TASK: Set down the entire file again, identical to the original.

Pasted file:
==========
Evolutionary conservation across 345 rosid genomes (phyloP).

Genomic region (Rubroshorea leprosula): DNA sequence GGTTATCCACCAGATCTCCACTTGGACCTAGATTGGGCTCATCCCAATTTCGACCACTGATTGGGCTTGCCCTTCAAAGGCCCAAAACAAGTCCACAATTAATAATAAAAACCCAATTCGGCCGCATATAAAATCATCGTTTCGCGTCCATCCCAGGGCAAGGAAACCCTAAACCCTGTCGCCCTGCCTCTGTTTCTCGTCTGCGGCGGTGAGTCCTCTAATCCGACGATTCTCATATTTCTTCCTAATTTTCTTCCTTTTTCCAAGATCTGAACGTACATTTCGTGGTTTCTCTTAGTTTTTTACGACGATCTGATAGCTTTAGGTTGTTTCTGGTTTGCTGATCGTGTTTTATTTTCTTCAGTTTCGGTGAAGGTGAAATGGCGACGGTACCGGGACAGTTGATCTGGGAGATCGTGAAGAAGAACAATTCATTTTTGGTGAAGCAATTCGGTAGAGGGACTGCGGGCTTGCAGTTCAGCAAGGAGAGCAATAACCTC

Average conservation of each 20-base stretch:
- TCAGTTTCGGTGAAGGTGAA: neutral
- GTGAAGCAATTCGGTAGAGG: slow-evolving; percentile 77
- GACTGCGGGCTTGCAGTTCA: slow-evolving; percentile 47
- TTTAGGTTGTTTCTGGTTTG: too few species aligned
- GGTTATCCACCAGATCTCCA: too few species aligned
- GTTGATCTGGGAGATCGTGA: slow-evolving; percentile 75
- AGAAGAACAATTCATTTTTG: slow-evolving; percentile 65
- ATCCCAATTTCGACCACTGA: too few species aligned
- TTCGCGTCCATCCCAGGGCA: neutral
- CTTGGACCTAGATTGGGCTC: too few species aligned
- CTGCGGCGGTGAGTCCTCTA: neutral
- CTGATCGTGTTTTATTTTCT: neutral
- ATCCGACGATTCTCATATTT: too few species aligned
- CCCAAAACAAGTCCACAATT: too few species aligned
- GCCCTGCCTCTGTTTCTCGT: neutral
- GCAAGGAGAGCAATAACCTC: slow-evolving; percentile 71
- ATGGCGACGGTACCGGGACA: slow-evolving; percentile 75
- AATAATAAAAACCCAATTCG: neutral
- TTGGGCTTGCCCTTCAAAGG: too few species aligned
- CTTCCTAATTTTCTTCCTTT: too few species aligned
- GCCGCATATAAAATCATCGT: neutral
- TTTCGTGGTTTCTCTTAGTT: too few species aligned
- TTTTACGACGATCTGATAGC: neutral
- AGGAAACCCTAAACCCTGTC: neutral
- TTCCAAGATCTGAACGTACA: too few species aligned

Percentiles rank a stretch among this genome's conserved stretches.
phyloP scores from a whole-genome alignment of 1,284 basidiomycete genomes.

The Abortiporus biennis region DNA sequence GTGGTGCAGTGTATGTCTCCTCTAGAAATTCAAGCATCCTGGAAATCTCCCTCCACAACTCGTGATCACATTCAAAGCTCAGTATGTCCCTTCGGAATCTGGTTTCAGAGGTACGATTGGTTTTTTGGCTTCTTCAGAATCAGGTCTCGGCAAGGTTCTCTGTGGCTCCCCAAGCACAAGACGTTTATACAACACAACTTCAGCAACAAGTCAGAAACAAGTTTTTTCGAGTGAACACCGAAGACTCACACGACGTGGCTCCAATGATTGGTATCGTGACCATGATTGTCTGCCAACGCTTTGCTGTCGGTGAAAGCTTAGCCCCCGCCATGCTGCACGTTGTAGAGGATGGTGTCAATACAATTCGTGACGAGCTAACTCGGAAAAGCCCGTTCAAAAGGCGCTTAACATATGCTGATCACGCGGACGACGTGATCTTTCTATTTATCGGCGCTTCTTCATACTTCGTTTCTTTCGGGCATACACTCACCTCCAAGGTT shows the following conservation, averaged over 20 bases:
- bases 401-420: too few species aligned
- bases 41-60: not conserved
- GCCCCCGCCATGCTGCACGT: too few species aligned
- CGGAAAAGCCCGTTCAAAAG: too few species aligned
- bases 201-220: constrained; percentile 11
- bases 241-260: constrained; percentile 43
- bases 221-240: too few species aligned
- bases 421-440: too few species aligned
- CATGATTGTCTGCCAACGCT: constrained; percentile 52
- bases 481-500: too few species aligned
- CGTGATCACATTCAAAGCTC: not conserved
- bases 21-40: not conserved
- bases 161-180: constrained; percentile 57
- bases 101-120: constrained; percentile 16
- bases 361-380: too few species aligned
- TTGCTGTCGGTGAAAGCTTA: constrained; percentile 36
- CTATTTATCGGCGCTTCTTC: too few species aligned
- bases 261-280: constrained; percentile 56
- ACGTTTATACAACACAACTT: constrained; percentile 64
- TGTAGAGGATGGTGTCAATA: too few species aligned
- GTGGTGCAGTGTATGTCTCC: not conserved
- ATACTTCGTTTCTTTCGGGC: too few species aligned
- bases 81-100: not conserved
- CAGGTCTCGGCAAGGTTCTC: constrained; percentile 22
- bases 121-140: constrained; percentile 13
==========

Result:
Evolutionary conservation across 345 rosid genomes (phyloP).

Genomic region (Rubroshorea leprosula): DNA sequence GGTTATCCACCAGATCTCCACTTGGACCTAGATTGGGCTCATCCCAATTTCGACCACTGATTGGGCTTGCCCTTCAAAGGCCCAAAACAAGTCCACAATTAATAATAAAAACCCAATTCGGCCGCATATAAAATCATCGTTTCGCGTCCATCCCAGGGCAAGGAAACCCTAAACCCTGTCGCCCTGCCTCTGTTTCTCGTCTGCGGCGGTGAGTCCTCTAATCCGACGATTCTCATATTTCTTCCTAATTTTCTTCCTTTTTCCAAGATCTGAACGTACATTTCGTGGTTTCTCTTAGTTTTTTACGACGATCTGATAGCTTTAGGTTGTTTCTGGTTTGCTGATCGTGTTTTATTTTCTTCAGTTTCGGTGAAGGTGAAATGGCGACGGTACCGGGACAGTTGATCTGGGAGATCGTGAAGAAGAACAATTCATTTTTGGTGAAGCAATTCGGTAGAGGGACTGCGGGCTTGCAGTTCAGCAAGGAGAGCAATAACCTC

Average conservation of each 20-base stretch:
- TCAGTTTCGGTGAAGGTGAA: neutral
- GTGAAGCAATTCGGTAGAGG: slow-evolving; percentile 77
- GACTGCGGGCTTGCAGTTCA: slow-evolving; percentile 47
- TTTAGGTTGTTTCTGGTTTG: too few species aligned
- GGTTATCCACCAGATCTCCA: too few species aligned
- GTTGATCTGGGAGATCGTGA: slow-evolving; percentile 75
- AGAAGAACAATTCATTTTTG: slow-evolving; percentile 65
- ATCCCAATTTCGACCACTGA: too few species aligned
- TTCGCGTCCATCCCAGGGCA: neutral
- CTTGGACCTAGATTGGGCTC: too few species aligned
- CTGCGGCGGTGAGTCCTCTA: neutral
- CTGATCGTGTTTTATTTTCT: neutral
- ATCCGACGATTCTCATATTT: too few species aligned
- CCCAAAACAAGTCCACAATT: too few species aligned
- GCCCTGCCTCTGTTTCTCGT: neutral
- GCAAGGAGAGCAATAACCTC: slow-evolving; percentile 71
- ATGGCGACGGTACCGGGACA: slow-evolving; percentile 75
- AATAATAAAAACCCAATTCG: neutral
- TTGGGCTTGCCCTTCAAAGG: too few species aligned
- CTTCCTAATTTTCTTCCTTT: too few species aligned
- GCCGCATATAAAATCATCGT: neutral
- TTTCGTGGTTTCTCTTAGTT: too few species aligned
- TTTTACGACGATCTGATAGC: neutral
- AGGAAACCCTAAACCCTGTC: neutral
- TTCCAAGATCTGAACGTACA: too few species aligned

Percentiles rank a stretch among this genome's conserved stretches.
phyloP scores from a whole-genome alignment of 1,284 basidiomycete genomes.

The Abortiporus biennis region DNA sequence GTGGTGCAGTGTATGTCTCCTCTAGAAATTCAAGCATCCTGGAAATCTCCCTCCACAACTCGTGATCACATTCAAAGCTCAGTATGTCCCTTCGGAATCTGGTTTCAGAGGTACGATTGGTTTTTTGGCTTCTTCAGAATCAGGTCTCGGCAAGGTTCTCTGTGGCTCCCCAAGCACAAGACGTTTATACAACACAACTTCAGCAACAAGTCAGAAACAAGTTTTTTCGAGTGAACACCGAAGACTCACACGACGTGGCTCCAATGATTGGTATCGTGACCATGATTGTCTGCCAACGCTTTGCTGTCGGTGAAAGCTTAGCCCCCGCCATGCTGCACGTTGTAGAGGATGGTGTCAATACAATTCGTGACGAGCTAACTCGGAAAAGCCCGTTCAAAAGGCGCTTAACATATGCTGATCACGCGGACGACGTGATCTTTCTATTTATCGGCGCTTCTTCATACTTCGTTTCTTTCGGGCATACACTCACCTCCAAGGTT shows the following conservation, averaged over 20 bases:
- bases 401-420: too few species aligned
- bases 41-60: not conserved
- GCCCCCGCCATGCTGCACGT: too few species aligned
- CGGAAAAGCCCGTTCAAAAG: too few species aligned
- bases 201-220: constrained; percentile 11
- bases 241-260: constrained; percentile 43
- bases 221-240: too few species aligned
- bases 421-440: too few species aligned
- CATGATTGTCTGCCAACGCT: constrained; percentile 52
- bases 481-500: too few species aligned
- CGTGATCACATTCAAAGCTC: not conserved
- bases 21-40: not conserved
- bases 161-180: constrained; percentile 57
- bases 101-120: constrained; percentile 16
- bases 361-380: too few species aligned
- TTGCTGTCGGTGAAAGCTTA: constrained; percentile 36
- CTATTTATCGGCGCTTCTTC: too few species aligned
- bases 261-280: constrained; percentile 56
- ACGTTTATACAACACAACTT: constrained; percentile 64
- TGTAGAGGATGGTGTCAATA: too few species aligned
- GTGGTGCAGTGTATGTCTCC: not conserved
- ATACTTCGTTTCTTTCGGGC: too few species aligned
- bases 81-100: not conserved
- CAGGTCTCGGCAAGGTTCTC: constrained; percentile 22
- bases 121-140: constrained; percentile 13